Getting The Hang Of Loan Lingo
If you are going to get a loan prepare yourself to be bombarded by all sorts of financial jargon. We find terms like “Agreement in Principle” and “Adjustable Rate Mortgages” to “Credit History” and “Equity Release”. No matter how you look at it, getting a loan is like getting a whole new education. If you feel that you have a decent command over the English language, just try asking a mortgage salesman for loan advice. Once it is all over, you might just come home feeling like a truck full of financial jargon crashed into you.
However, it really is not all that difficult when you look at the basics. For instance, “Agreement in Principle” is simply a roundabout way of describing the agreement that is made between the lender and the borrower regarding the amount of money that will be lent. To a large extent, this amount would rely on aspects like your credit history, the collateral that you are offering, and your current income among other things.
Are you already feeling a little overwhelmed by all this jargon? Why don’t I just simplify things a little more for you? Credit history refers to whether or not you have repaid loans that you had taken earlier. If you have been a defaulter on a previous loan, you have a bad credit history. If you have not defaulted, you will be said to have a good credit history. At this point, keep in mind the thought that a bad credit history will haunt you for the rest of your life when it comes to getting loans.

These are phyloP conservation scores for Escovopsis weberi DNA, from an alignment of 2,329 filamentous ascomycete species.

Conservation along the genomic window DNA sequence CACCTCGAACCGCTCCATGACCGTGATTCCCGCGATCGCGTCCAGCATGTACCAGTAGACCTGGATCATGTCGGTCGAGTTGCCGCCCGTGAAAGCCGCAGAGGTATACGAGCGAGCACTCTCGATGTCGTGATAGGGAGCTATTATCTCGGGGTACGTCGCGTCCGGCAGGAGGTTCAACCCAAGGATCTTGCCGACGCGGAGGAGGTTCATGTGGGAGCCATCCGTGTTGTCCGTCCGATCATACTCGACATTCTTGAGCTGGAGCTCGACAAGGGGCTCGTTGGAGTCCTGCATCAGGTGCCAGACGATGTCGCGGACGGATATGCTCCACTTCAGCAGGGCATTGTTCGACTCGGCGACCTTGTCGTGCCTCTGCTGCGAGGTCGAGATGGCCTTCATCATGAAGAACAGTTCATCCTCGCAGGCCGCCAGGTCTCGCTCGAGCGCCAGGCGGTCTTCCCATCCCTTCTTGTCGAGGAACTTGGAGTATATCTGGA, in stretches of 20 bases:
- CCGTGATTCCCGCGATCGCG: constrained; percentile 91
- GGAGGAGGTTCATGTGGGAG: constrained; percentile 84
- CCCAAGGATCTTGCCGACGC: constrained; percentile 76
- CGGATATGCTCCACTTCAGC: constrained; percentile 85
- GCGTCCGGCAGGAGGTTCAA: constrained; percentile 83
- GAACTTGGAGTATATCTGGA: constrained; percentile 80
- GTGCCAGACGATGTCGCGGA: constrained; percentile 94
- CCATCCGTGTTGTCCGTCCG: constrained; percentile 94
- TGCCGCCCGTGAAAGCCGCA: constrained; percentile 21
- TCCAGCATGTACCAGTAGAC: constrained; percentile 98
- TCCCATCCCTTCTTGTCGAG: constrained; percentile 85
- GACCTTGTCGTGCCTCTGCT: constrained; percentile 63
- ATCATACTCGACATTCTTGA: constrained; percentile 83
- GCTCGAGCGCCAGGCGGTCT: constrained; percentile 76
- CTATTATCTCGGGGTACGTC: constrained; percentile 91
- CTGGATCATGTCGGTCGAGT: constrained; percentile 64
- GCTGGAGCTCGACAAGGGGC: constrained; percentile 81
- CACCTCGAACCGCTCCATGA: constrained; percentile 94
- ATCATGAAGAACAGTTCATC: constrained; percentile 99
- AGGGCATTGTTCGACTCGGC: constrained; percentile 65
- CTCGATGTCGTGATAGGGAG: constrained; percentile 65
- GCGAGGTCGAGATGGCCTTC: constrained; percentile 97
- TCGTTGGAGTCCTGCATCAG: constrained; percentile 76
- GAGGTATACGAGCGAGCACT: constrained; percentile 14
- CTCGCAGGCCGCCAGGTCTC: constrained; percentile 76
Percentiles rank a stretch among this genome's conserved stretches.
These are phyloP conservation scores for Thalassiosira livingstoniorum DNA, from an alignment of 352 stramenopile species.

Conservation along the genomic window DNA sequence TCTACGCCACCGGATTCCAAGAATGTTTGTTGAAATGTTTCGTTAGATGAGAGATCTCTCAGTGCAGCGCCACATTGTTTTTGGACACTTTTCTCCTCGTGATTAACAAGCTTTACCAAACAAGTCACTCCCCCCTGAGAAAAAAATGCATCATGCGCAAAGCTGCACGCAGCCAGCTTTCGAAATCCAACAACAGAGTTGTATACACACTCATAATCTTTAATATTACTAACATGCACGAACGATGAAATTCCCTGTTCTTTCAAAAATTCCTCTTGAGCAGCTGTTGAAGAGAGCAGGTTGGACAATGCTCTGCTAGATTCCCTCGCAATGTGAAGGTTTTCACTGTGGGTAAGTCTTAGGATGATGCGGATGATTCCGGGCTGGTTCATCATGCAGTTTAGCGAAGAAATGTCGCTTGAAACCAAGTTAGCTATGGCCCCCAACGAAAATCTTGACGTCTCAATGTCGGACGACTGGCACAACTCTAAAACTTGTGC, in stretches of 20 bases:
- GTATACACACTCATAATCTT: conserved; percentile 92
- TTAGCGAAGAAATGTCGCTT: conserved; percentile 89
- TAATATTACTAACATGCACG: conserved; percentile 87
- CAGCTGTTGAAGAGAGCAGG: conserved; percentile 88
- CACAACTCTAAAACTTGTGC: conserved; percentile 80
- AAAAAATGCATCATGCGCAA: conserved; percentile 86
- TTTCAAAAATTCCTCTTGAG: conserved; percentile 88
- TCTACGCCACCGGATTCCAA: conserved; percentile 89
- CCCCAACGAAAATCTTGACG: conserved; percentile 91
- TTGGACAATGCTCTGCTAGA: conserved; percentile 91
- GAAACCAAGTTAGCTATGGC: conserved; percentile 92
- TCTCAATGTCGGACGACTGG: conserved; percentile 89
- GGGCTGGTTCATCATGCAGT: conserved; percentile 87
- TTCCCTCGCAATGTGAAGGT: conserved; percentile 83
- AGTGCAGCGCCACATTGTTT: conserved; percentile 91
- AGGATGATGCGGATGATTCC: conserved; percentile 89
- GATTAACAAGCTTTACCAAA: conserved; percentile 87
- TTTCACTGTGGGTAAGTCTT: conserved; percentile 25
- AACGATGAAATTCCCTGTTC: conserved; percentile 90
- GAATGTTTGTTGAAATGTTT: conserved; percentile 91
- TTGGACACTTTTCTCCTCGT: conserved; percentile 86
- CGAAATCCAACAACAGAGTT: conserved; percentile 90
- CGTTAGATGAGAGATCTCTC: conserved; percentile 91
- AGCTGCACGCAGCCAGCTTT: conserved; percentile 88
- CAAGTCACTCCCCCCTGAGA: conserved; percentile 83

“Collateral” refers to the asset (usually property) that you use as security to procure a secured loan. An unsecured loan requires no such collateral. If you haven’t yet purchased any property, but are wanting to buy some, you will find all kinds of mortgage terminology like “Adjustable Rate Mortgages”. This is separate from “Fixed Rate Mortgages” where the interest rate is fixed no matter how the market reacts. In an adjustable rate mortgage, the rate may vary based on the market conditions. These days, one can make use of mortgages that have a combination of fixed and adjustable rates.
If you already own a house, but are paying mortgage on it, “Equity Release” might be the right choice for you. Equity means the difference between the value of your home and the mortgage amount that still remains due. Free this equity by taking up a home equity loan to fund some of your other expenses.
You would benefit if you familiarized yourself with some financial jargon before you started loan shopping. This will make you a lot more prepared to choose the best loan!